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Regional agent: ‘Why I’m glad Stamp Duty cuts are being reversed

A West Midlands estate agent has backed Chancellor Jeremy Hunt’s plans to reverse cuts to Stamp Duty, claiming they should never have been made in the first place.

Hunt revealed in his Autumn Statement last week that changes to the Stamp Duty thresholds announced by his predecessor Kwasi Kwarteng will be reversed in April 2025.

Kwarteng had increased the point at which Stamp Duty is charged on property purchases from £125,000 to £250,000 for home movers. 


The threshold for first-time buyers also increased from £300,000 to £425,000 and can be used on purchases worth up to £625,000.

But despite last month saying these changes would remain, Hunt revealed that he will “sunset the measure” from 31 March 2025.

Dominic Murphy, managing director of Solihull-based DM & Co. Homes, has said these changes should never have been made in the first place, suggesting the market has had enough of Stamp Duty holidays.

He said: “They will result in a new glut of properties on the market, with the over-supply difficult to handle.

“The market had only just started to recover from the previous Stamp Duty holidays and extensions of the same.

“This caused for an outrageous amount of property to come to market over a short period of time, pushing the industry to breaking point and honestly, I said it at the time, and I will say it again – it was not needed.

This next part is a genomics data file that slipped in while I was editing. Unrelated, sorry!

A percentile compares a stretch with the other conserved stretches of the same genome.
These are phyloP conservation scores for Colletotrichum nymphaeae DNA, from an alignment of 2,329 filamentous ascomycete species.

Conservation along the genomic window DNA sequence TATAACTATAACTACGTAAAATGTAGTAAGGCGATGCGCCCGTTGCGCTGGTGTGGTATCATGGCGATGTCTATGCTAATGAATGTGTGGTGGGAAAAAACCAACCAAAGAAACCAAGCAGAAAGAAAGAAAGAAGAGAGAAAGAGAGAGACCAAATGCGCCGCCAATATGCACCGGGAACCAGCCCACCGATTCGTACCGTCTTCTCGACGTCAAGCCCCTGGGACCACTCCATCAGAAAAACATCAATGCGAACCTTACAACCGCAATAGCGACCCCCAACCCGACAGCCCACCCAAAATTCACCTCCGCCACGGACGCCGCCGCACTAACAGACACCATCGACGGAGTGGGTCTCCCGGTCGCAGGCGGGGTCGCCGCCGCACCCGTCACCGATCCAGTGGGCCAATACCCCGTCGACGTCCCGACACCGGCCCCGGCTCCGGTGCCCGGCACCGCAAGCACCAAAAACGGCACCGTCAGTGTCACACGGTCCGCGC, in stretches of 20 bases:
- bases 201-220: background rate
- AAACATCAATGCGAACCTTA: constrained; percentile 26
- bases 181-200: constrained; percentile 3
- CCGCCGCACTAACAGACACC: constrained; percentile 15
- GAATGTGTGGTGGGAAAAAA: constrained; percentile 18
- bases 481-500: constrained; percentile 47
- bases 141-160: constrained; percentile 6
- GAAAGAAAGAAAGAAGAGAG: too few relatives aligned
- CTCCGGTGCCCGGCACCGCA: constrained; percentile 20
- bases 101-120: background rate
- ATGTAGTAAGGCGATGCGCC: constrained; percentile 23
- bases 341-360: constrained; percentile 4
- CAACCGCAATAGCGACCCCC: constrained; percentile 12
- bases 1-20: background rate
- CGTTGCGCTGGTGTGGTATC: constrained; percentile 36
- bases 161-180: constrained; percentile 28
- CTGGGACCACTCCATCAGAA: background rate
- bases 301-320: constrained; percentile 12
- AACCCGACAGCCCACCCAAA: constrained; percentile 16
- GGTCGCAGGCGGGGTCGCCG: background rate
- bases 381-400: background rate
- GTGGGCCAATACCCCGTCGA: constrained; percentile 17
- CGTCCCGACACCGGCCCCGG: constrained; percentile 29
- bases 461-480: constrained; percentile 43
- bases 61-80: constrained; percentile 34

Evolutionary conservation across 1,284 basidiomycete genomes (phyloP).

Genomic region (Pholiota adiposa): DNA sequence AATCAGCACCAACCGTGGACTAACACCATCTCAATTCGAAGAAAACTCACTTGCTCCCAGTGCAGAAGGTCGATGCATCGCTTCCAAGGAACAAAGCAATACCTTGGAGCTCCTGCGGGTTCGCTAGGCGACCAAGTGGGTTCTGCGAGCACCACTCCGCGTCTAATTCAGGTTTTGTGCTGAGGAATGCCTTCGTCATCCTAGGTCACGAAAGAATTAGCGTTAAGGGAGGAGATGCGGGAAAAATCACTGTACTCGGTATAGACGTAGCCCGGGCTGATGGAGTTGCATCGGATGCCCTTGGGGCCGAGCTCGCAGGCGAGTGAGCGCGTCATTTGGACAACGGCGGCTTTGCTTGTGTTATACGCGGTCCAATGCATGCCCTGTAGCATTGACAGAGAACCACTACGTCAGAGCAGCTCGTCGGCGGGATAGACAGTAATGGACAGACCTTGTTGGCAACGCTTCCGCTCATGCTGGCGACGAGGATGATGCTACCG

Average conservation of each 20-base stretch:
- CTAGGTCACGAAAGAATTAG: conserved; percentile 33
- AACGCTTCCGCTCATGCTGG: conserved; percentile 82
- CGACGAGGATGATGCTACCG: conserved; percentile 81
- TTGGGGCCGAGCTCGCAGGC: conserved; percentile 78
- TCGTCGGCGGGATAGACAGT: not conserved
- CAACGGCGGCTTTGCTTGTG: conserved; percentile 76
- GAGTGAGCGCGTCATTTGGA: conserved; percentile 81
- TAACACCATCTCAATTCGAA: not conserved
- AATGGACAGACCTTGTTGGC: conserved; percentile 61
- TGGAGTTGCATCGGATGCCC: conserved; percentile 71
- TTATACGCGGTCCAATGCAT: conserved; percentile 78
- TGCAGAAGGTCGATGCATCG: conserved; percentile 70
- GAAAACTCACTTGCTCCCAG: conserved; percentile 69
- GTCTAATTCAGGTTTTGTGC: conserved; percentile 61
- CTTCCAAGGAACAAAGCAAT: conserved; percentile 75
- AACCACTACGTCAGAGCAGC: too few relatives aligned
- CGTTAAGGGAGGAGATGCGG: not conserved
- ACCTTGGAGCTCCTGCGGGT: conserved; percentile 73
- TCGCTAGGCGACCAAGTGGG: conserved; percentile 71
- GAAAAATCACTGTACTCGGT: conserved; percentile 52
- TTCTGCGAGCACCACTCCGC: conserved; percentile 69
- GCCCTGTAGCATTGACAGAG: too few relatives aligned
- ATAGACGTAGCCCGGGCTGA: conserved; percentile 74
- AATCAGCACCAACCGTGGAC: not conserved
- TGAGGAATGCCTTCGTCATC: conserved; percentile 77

“Today it is very different, with the post-Covid world that we are living in, the recent needless damage was done to the economy, coupled with the war in Ukraine, rises in inflation and interest rates, and so on.

“But what is it that we are trying to achieve by continuing Stamp Duty breaks? Surely it can only be a short-term gain – are we not simply kicking the can down the road?”

He questioned where the support is for mortgage borrowers, adding: “Personally, I fear for those that that entered into 1% to 2% fixed deals over two or three years that are now perhaps only 12 months from maturing and thus entering what look likely to be base rates of 4% or 5%.

“This will no doubt contribute to those that pushed themselves over the last couple of years, finding themselves in the awful position of being in a property that they can no longer afford when their current mortgage product expires. What happens then?

“Will the government support homeowners that can’t afford their mortgages when products mature – is that going to be the next fallout?

“We have had a good market for the last eight years, the most recent two have been phenomenal – so what is it that we are trying to prevent? The collapse of the housing market as we know it? A complete price correction?”

He suggests that if the Government is going to tweak the property tax, it should go further, adding: “This should have been a time for a complete overhaul of the Stamp Duty system, plus a review of the entire legal system surrounding property transactions.”


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